Top Gun: Maverick, the ending explained: better than the original

    Yes before seeing Top Gun: Maverick you reviewed the original film you will have noticed that almost every sequence of the sequel rhymes with another of its predecessor… until the last scene of the film that does not find any previous referent. As you can imagine there is a reason for this. To understand it we have to go back to the first sequence of Top Gun: Maverick.

    The film begins like a classic Hollywood film with a door that opens to the Mojave desert. There we find Tom Cruise putting the finishing touches on a prototype of a state-of-the-art ultrasonic fighter plane. The most of the most. Or not. Because Admiral Ed Harris wants to shelve the project. Manned planes are a thing of the past, he says, and pilots like Maverick, who eat, go to the bathroom and disobey orders, too. The army of drones has made them as obsolete as CGI for action movie actors and stuntmen. Who needs Maverick or Ethan Hunt having superheroes? Of course neither Cruise nor Maverick agree with it.more would be missing, and they will demonstrate it in a brilliant first sequence.

    Just like in the Top Gun from 1986 the opening sequence has little or nothing to do with the rest of the story. It is, like in James Bond, an introduction to the characters and the challenge they will have to face -here the unbearable G-forces-, and it is also an excuse for them to send our hero back to Top Gun school, this time as Instructor of a new generation of pilots that includes the son of his old friend Goose.

    On this occasion, however, the opening includes a new element that will be essential in the plot and in the end of the film: the vindication of people against the machine. Throughout the film we will hear it over and over again: “it is the pilot, not the plane”. And so much so that an old and nostalgic F-14 can take on two state-of-the-art aircraft if it has Cruise at the controls.

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    With Maverick in the elite school for pilots, the film finally lands on the main conflict, which is twofold. On the one hand, the mission – to destroy the uranium refining plant of an undetermined country with aerial acrobatics worthy of Luke Skywalker -, on the other, the drama. Maverick doesn’t want Goose’s son, Rooster (Miles Teller), to die flying a plane like his father, but he also doesn’t want to lose his godson for stopping him from fulfilling his dreams and frustrating his career.

    In between we find Tom Cruise’s romance with Jennifer Connelly, who has replaced Kelly McGillis as the leading man’s romantic interest. A plot that bets on intimacy, redemption and melancholy rather than on the torrid adolescent energy of 1986, but Cruise is going to be 60 years old. What do you want. The movie wasn’t going to miss the opportunity to test whether Cruise’s years and surgeries have made him obsolete for bed and action sequences. Spoilers: of course not. Just as the writers have not missed an emotional reunion between Val Kilmer and Tom Cruise.

    The end of Top Gun: Maverick closes all these plots with fidelity beyond any doubt to the first film. First, Maverick and Rooster land on the carrier with their mission accomplished.. Everyone applauds them and the two of them hug each other with their differences resolved. Same as 36 years ago. The movie even remakes the arc of a rivalry turned friendship like that of Iceman and Maverick with the characters of Miles Teller and Glen Powell, the Val Kilmer of this new generation.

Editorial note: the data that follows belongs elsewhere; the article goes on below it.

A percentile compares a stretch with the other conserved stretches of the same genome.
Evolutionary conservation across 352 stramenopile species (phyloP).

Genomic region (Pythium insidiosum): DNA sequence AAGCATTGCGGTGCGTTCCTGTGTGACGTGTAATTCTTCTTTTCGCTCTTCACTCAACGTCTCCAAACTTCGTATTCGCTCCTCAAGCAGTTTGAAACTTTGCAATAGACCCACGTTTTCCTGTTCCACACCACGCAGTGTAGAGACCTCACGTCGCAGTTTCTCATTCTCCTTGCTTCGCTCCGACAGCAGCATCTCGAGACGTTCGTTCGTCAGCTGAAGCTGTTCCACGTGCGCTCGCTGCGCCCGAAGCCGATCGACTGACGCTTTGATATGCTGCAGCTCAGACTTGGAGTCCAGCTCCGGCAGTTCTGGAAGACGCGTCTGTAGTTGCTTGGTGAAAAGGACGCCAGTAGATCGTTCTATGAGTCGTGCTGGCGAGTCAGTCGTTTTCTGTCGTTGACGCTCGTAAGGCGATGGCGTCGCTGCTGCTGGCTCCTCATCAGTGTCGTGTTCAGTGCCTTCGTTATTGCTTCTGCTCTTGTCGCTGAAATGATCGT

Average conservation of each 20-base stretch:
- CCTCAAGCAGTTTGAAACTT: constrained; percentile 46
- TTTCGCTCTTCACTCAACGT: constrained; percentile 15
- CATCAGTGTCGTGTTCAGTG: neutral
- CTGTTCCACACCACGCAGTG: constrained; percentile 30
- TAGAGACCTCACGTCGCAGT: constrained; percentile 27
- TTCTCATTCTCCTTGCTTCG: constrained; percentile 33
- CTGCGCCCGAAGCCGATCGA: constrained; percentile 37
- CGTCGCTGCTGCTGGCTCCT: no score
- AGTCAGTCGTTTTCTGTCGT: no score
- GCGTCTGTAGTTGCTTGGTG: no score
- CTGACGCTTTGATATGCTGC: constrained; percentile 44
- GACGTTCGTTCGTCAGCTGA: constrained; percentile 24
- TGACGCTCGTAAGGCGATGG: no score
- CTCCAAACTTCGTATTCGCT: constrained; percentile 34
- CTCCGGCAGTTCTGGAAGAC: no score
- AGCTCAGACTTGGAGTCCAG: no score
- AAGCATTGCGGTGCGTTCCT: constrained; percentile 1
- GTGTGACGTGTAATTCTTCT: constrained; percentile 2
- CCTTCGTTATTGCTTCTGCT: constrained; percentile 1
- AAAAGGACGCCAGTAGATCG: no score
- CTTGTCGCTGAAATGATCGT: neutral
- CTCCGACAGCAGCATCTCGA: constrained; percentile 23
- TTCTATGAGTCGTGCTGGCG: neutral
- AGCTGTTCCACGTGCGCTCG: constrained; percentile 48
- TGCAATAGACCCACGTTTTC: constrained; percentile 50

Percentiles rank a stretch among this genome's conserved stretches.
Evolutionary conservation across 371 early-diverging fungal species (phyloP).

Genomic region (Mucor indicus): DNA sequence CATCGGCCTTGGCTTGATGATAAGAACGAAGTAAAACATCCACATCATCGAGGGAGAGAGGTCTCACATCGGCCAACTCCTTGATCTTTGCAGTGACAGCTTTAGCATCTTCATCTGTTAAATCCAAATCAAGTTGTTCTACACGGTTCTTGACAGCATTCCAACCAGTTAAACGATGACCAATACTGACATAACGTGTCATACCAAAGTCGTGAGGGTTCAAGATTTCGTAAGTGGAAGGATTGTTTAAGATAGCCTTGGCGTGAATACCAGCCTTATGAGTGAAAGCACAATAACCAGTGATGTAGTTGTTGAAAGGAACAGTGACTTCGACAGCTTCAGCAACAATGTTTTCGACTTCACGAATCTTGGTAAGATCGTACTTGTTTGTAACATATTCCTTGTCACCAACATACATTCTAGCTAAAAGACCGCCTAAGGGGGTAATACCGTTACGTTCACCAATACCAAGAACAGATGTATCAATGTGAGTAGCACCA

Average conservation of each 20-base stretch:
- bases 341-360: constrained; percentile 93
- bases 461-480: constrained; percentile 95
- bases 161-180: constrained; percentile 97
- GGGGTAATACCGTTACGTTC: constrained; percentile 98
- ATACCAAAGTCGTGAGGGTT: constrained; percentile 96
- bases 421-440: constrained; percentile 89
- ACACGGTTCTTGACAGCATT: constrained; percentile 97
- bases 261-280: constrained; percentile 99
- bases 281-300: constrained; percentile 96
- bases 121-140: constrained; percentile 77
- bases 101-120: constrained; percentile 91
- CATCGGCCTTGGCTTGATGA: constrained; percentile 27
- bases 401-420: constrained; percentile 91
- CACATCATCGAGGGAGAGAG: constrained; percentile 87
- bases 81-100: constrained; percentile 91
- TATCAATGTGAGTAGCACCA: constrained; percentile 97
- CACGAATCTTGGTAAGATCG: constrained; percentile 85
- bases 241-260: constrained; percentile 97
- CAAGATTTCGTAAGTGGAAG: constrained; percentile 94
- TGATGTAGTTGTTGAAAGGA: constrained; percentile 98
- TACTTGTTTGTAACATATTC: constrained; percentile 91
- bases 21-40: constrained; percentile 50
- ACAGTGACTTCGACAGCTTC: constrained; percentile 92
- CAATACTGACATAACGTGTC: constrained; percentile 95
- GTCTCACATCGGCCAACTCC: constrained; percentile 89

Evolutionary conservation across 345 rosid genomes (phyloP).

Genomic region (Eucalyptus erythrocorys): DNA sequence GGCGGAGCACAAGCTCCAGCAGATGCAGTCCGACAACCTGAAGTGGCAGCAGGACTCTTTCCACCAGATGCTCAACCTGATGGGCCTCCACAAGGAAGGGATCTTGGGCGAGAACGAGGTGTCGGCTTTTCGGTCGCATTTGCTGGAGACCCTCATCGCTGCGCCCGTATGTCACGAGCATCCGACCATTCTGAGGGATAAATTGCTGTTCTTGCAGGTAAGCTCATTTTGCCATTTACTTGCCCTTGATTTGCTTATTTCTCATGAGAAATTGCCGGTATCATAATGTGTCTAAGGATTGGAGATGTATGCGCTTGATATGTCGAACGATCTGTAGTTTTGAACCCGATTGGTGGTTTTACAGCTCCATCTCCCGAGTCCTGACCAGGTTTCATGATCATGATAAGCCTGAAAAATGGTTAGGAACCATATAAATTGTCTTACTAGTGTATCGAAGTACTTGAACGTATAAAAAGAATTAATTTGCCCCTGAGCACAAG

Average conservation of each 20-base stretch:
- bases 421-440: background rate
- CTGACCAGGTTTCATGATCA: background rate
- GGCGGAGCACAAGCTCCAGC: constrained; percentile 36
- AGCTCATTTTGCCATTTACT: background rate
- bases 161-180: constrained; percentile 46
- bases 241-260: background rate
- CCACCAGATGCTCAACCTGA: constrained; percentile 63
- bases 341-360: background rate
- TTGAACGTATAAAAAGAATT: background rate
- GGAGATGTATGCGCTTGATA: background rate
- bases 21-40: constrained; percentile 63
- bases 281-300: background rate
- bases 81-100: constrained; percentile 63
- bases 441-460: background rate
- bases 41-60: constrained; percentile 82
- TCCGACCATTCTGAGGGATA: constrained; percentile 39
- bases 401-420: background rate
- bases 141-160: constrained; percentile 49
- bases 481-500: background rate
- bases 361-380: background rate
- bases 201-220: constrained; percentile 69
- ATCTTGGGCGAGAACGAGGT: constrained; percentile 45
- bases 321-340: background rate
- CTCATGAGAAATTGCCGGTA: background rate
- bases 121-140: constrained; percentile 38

Later, Tom Cruise reappears at Penny’s bar, The Hard Deck, with the wistful gaze of a returning hero with mission accomplished and loneliness in tow. It is again a reference to the last scene of Top Gun but this time Maverick is not looking for Kelly McGillis, but Jennifer Connelly. He does not find her, as Penny has taken her daughter on her vacation, perhaps fearing that Maverick would not return from the mission alive. In 1986 the film ended here, with the reunion of Maverick and ‘Charlie’. A “and they had many pilots and they were happy and ate partridges” (although now we know that it was not exactly like that), but Top Gun: Maverick holds the reunion in suspense to continue towards the true ending, which makes a post-credits scene totally unnecessary.


    While this is happening, Lady Gaga’s song ‘Hold My Hand’, which has come to replace Berlin’s theme in the sequel, begins to play on the soundtrack, and with this music we reach the last scene. We’re back on an airfield like we were in the beginning, but now Maverick and Rooster are together between piloted planes on the photo board with Goose. That’s when Penny arrives in a 1973 Porsche 911 S looking for Maverick (McGillis was driving another 1958 Porsche; Top Gun: Maverick pay attention to all the details). Penny gets out of the car and she and Maverick get into a plane, take off and ‘Hold My Hand’ blasts through the speakers before the credits roll.

    They don’t fly in a state-of-the-art fighter, not even an old F-14, but in a traditional plane. If something has come to prove Top Gun: Maverick is that the important thing is the pilot, not the plane. Even Rooster managed to successfully bomb the uranium base despite the glitch of his laser, let’s see how a drone was going to do that.

    That Maverick and Penny end up flying a plane after all this means that Tom Cruise is still an action hero who pilots his planes himself, who doesn’t need stuntmen to film his scenes even though everything can now be done with digital effects and that still has an attractiveness that disarms anyone; and it also means that the action cinema inspired by the films of the 80s is still alive and with a future.

    The end of Top Gun: Maverick it means, in short, that Ed Harris will have to keep waiting. Technology does not make humans obsolete. Suck that, Admiral.

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